- Rehearsal Space: I can’t count the number of times this has been a problem! Usually one I wasn’t aware of until I’m arguing with someone who was certain they’d booked the space and, no they didn’t notice my name in the ‘rehearsal space book’ (more than once because it hasn’t been there to be honest – oh, for a good administrator..) Find alternative spaces & make good arrangements with your cast. That’s another thing I can’t count – the number of people turning up to my rehearsal when they should be at someone else’s in a different location! Maybe I just can’t count …
- Publicity: Now we’re getting pretty serious. Crucial stuff! Not that the rest isn’t, but no publicity … no audience. Get someone on the case at the very beginning. There are heaps of innovative and great ways to publicise your show – I like to blog (surprise!) But you need to tailor your publicity to your show/area/town/theatre etc. Get the ideas flowing as soon as you can. Try and involve the cast in your plans as well – they will bring a lot of your audience in (especially if they like the way things are going!)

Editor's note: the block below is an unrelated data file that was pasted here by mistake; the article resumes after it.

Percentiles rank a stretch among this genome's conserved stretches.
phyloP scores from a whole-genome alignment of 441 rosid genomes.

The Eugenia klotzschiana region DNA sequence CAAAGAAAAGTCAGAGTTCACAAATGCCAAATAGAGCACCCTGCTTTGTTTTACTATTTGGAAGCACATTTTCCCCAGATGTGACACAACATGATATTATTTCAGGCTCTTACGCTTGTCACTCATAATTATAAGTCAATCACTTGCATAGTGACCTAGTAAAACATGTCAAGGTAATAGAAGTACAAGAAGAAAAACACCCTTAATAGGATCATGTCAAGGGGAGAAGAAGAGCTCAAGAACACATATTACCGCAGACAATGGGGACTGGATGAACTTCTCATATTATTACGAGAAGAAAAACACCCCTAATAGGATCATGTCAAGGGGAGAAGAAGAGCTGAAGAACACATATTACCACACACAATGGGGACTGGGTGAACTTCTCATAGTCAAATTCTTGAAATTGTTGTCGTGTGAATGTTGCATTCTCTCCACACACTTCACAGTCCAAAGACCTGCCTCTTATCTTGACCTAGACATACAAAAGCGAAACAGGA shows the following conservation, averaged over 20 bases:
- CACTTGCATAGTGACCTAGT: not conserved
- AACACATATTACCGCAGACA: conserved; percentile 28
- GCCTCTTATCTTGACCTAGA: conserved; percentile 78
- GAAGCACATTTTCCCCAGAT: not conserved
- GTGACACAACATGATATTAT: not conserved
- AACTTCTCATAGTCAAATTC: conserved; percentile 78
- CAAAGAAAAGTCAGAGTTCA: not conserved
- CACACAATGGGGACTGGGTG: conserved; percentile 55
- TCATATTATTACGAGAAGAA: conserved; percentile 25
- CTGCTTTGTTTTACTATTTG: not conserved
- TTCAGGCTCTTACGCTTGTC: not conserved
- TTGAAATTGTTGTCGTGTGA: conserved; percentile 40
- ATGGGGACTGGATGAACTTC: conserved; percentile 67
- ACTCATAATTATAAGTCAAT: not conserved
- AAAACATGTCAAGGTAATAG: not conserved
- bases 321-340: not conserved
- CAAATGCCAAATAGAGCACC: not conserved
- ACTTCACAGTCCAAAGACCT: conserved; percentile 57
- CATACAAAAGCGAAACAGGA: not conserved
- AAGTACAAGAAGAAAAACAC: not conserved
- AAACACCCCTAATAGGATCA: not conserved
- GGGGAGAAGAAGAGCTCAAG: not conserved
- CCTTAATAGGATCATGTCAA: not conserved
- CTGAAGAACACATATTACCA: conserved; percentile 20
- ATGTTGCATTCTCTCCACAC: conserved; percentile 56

- Publicity Materials: Think about what you want and plan the timing of it so you get everything printed & ready at the right time. Posters and flyers are your paper ambassadors for the show so don’t do it on the cheap (don’t photocopy unless the quality is very good). Think about the affect the flyer/poster will have on the person looking at it. If I see a badly constructed flyer using cheesey clipart and 28 different fonts I wonder whether I actually want to see the show… it doesn’t look professional or interesting and certainly not enticing. What about the image for the poster – photo or illustration? Who will do it? Find this out early on otherwise you’ll end up with a panic job! Get it designed well – it’s worth it.